It was 12:15 by the time San Diego's A Minor Forest had rearranged the stage to its liking. Drummer Andee Connors was set up at the front of the stage, but he faced backwards toward guitarist Erik Hoversten and bassist John Trevor Benson. When a band has a unique set up like this, one of two things can happen: overwhelming musical complexity and virtuosity or unpalatable pompous wankery. Generally the difference is in the execution not the intent. Unfortunately that call would have to wait another fifteen minutes while the band worked through technical difficulties caused by a dead cable or a dying bass head or both. When everything was sorted, the band began a monstrous set highlighted by unexpected humility.
While I could spend time talking about odd time signatures and sudden stops, about a guitar that both twinkles and darts, about bubbling bass lines and chords, about slowly developing passages, about post rock and math rock, about the proficiency of these musicians even after such a long sabbatical, curiously the thing which made this set so utterly enjoyable was the humanity and personality injected in music styles discounted for cold detachment. A Minor Forest's not only brought its music to Lawrence, but it brought its flesh and blood (literally in the case of Connors bleeding knuckles).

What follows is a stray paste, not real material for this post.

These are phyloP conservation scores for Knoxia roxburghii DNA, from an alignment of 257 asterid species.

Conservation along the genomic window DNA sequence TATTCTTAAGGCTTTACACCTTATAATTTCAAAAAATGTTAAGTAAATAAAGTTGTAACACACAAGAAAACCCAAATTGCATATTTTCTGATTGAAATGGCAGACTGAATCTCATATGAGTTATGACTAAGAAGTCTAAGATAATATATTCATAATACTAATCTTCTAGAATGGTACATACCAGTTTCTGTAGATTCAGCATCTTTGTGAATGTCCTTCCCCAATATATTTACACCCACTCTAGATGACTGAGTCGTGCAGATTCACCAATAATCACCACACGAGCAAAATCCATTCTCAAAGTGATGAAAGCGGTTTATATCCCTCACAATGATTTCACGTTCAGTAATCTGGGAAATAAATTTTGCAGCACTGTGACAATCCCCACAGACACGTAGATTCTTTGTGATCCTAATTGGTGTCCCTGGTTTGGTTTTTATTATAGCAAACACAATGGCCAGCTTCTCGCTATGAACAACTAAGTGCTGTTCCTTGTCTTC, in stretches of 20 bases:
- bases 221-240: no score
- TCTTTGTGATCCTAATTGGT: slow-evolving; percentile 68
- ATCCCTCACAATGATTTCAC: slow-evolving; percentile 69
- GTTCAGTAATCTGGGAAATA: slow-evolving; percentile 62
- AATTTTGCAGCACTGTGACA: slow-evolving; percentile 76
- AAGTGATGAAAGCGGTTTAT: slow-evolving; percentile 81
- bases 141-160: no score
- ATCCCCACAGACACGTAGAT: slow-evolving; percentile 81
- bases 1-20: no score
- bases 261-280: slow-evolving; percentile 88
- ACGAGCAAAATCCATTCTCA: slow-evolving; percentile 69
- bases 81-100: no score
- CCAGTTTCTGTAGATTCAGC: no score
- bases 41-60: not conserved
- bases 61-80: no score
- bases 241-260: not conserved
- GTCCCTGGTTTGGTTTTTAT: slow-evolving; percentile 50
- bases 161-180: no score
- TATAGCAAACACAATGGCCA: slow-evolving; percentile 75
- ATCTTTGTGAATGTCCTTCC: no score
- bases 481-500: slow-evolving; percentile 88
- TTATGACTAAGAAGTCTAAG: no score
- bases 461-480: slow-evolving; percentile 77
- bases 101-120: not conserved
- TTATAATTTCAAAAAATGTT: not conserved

For an hour (and then some) A Minor Forest played for friends and peers, immediately reclaiming an assumed bond with the audience that even the most revered local bands are unable to call upon today. After a few songs Hoversten commented that "this feels like it used to," and it did. Maybe not as wide-eyed as it was in 1995, but maybe those years provided some hindsight for the audience, letting us all know how unique the experience is, reminding us to appreciate it. There aren't many chances to return to the "all in" days of music, but this was one of them. Thank you to A Minor Forest for reminding us of how different this shared culture and shared experience differs from simply clicking "Like." Thank you to Giants Chair for adding your brilliant touches to the city's musical past and present. Thank you to Muscle Worship for continuing what you know to be right about music.